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The IRS role in Obamacare and how Republicans are using it

Republican Sen. Marco Rubio of Florida. (Alex Wong/Getty). Republican Sen. Marco Rubio of Florida. (Alex Wong/Getty).

Republicans have wasted little time trying to leverage the IRS scandal, using the issue to attack President Obama’s health-care law and a handful of House Democrats who have voted against repealing the measure.

Readers might be wondering: What exactly is the connection between the IRS and ObamaCare?

Below are a few Washington Post articles that can help clarify things:

An explainer from Wonkblog’s Sarah Kliff, who detailed the IRS’ role in Obamacare while examining whether the scandal, which involved inappropriate targeting of conservative groups, would hurt the health-care law.

The Fact Checker dispels myths about the IRS and Obamacare. Post columnist Glenn Kessler awarded Two Pinocchios to the National Republican Campaign Committee, determining that the group stretched too far with its ads claiming that the IRS will be “in charge of” Americans’ health care. Kessler also awarded Four Pinocchios to Rep. Michele Bachmann (R-Minn.) for her unsupported assertion that Obamacare would give the IRS the “most personal, sensitive, intimate, private health-care information.”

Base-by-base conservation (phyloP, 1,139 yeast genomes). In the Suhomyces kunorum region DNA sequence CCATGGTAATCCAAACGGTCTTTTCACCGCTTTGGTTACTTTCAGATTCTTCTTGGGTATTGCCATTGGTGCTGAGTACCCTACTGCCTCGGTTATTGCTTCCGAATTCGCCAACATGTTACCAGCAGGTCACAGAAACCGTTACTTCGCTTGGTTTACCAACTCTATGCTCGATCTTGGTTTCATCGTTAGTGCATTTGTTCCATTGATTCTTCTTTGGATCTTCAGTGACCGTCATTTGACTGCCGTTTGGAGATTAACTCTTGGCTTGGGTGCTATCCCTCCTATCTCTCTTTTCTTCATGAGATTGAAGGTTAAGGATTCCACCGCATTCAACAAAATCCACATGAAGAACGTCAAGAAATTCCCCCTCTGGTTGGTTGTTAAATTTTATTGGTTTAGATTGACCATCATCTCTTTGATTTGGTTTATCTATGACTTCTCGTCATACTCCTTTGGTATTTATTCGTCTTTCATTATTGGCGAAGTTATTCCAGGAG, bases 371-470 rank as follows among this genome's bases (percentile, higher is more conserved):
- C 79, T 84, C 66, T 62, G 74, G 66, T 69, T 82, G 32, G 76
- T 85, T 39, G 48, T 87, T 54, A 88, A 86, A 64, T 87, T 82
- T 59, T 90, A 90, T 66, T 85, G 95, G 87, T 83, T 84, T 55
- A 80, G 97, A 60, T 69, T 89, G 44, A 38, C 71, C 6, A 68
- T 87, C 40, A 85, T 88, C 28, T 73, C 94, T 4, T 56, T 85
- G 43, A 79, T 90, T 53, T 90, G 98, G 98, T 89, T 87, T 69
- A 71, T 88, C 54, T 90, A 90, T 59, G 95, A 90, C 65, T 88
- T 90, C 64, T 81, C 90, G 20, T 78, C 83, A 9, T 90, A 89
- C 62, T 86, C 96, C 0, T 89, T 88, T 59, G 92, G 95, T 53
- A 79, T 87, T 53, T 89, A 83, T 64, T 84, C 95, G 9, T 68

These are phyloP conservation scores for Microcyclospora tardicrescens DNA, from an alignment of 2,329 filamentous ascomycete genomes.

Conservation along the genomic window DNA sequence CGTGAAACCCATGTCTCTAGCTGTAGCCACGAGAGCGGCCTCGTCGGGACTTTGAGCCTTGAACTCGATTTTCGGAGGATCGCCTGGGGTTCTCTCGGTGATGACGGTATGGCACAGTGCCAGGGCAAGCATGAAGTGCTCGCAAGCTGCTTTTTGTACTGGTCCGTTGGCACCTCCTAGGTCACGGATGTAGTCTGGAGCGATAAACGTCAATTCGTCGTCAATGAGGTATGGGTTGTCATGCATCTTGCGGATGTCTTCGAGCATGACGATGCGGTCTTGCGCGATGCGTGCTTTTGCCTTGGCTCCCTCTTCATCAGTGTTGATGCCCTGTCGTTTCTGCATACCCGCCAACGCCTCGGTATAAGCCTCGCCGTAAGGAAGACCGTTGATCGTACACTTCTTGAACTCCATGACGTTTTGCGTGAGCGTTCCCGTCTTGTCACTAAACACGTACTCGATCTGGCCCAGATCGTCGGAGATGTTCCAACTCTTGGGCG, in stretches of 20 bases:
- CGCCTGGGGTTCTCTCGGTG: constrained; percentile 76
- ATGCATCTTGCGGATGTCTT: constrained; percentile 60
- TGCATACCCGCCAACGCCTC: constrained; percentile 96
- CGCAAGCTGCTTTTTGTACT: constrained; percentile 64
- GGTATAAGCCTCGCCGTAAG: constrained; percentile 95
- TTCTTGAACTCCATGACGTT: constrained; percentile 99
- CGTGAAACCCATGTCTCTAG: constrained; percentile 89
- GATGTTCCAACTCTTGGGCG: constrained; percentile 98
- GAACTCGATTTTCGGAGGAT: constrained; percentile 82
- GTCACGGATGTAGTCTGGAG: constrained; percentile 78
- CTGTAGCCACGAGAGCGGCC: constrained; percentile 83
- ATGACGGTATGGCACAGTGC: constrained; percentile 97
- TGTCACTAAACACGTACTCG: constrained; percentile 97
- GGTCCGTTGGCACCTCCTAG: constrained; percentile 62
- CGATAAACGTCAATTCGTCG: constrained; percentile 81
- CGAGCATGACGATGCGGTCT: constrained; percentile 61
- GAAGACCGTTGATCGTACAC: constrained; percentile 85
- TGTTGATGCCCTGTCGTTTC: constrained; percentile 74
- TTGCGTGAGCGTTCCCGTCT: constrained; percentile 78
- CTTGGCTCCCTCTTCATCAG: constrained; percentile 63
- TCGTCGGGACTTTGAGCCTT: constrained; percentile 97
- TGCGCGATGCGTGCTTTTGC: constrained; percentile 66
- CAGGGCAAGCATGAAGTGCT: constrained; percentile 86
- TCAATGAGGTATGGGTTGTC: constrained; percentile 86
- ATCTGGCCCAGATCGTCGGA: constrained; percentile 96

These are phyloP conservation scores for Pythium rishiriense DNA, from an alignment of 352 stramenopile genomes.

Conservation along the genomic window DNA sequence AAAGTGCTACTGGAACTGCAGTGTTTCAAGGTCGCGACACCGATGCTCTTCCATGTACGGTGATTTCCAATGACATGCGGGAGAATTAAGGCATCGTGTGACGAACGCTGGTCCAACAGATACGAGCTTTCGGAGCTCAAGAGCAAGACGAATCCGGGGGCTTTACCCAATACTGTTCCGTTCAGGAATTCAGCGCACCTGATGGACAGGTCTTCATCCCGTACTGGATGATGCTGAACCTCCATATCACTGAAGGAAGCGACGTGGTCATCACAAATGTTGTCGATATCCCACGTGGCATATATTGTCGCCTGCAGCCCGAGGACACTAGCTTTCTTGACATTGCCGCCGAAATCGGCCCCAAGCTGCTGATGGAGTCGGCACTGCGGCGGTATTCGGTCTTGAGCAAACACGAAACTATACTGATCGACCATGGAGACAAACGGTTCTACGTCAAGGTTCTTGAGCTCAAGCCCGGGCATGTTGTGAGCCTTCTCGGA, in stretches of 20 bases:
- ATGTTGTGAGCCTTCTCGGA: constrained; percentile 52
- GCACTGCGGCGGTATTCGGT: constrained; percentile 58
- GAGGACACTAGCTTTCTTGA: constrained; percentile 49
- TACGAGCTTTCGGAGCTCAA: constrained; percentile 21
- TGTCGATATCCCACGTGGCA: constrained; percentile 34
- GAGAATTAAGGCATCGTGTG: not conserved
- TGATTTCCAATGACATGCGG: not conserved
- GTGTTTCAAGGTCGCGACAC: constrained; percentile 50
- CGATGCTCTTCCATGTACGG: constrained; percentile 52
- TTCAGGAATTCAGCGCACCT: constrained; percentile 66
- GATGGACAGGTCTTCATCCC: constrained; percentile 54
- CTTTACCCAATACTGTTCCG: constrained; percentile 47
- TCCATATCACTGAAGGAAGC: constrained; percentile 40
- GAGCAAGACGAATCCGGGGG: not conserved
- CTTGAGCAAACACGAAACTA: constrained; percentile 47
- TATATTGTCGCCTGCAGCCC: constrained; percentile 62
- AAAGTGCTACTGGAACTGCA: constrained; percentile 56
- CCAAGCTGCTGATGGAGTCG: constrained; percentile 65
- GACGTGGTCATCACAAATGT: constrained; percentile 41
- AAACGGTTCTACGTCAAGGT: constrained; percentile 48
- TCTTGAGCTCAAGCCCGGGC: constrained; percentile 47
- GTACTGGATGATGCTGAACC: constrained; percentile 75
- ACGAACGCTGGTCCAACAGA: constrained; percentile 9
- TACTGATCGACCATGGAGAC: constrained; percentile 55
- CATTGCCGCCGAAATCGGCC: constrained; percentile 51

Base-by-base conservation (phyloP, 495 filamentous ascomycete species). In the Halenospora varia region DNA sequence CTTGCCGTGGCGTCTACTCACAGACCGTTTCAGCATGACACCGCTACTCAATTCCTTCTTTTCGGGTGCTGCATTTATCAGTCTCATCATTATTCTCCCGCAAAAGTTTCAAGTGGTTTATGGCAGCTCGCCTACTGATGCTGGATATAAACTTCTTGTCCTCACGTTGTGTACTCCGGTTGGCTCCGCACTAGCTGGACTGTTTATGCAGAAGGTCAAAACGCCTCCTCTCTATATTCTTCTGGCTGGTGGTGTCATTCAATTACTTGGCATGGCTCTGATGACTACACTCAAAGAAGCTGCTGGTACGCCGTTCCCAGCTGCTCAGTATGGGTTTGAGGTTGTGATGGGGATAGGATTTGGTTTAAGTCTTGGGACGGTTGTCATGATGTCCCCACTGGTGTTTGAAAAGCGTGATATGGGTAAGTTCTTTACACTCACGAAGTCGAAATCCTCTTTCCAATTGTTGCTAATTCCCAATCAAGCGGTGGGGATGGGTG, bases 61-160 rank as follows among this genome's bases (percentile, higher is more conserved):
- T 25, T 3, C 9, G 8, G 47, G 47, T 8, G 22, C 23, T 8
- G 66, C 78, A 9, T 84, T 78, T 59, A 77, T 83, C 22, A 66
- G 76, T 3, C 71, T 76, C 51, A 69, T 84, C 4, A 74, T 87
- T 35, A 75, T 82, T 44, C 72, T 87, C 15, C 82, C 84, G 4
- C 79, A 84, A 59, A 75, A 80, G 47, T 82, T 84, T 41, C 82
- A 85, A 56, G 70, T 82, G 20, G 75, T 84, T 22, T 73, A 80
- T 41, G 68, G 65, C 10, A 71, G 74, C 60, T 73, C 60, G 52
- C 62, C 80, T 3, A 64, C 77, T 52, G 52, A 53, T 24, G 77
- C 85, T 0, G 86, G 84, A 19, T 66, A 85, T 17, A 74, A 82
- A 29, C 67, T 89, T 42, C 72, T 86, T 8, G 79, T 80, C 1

Now for a review of how Republicans are trying to use the IRS scandal to their advantage.

A growing number of GOP lawmakers, including Senate Minority Leader Mitch McConnell (Ky.), Sens. Marco Rubio (Fla.) and Dean Heller (Nev.), Rep. Paul Ryan (R-Wis.) and Bachmann, have suggested that the IRS simply cannot be trusted to implement its portion of Obama’s health-care law.

On Tuesday, the NRCC sent mobile billboards rolling through the congressional districts of House Democrats who are seen as vulnerable in the 2014 midterms, claiming that those lawmakers would “Put the IRS in charge of your health care.”

Rubio said Wednesday that the fact that the IRS plays a role in Obamacare proves that the law needs to be repealed.

Heller has also proposed legislation to prohibit new federal funding for implementation of the health-care law.

The GOP-controlled House already voted — largely along party lines — May 16 to repeal Obamacare, marking the 37th attempt by Republicans to abolish the law.

We should also note that Republicans have also sounded alarms over Sarah Hall Ingram, who once served as commissioner of the IRS division that conducted the targeting campaign, now heading the agency’s Affordable Care Act office.

Overall, GOP campaign strategists are connecting the politically toxic IRS scandal to Obama’s signature first-term legislation. Their goal is to repeal the law and bring down vulnerable House Democrats in the process.

“Every voter in some form has come in contact with the IRS and every family is concerned about their health care,” said NRCC spokeswoman Andrea Bozek. “When you put the two together, they don’t want the people involved in the IRS scandal involved in any way with their health care.”

For more federal news, visit The Federal Eye, The Fed Page and Post Politics. To connect with Josh Hicks, follow his Twitter feed, friend his Facebook page or e-mail josh.hicks@washpost.comE-mail with news tips and other suggestions.

Josh Hicks covers Maryland politics and government. He previously anchored the Post’s Federal Eye blog, focusing on federal accountability and workforce issues.



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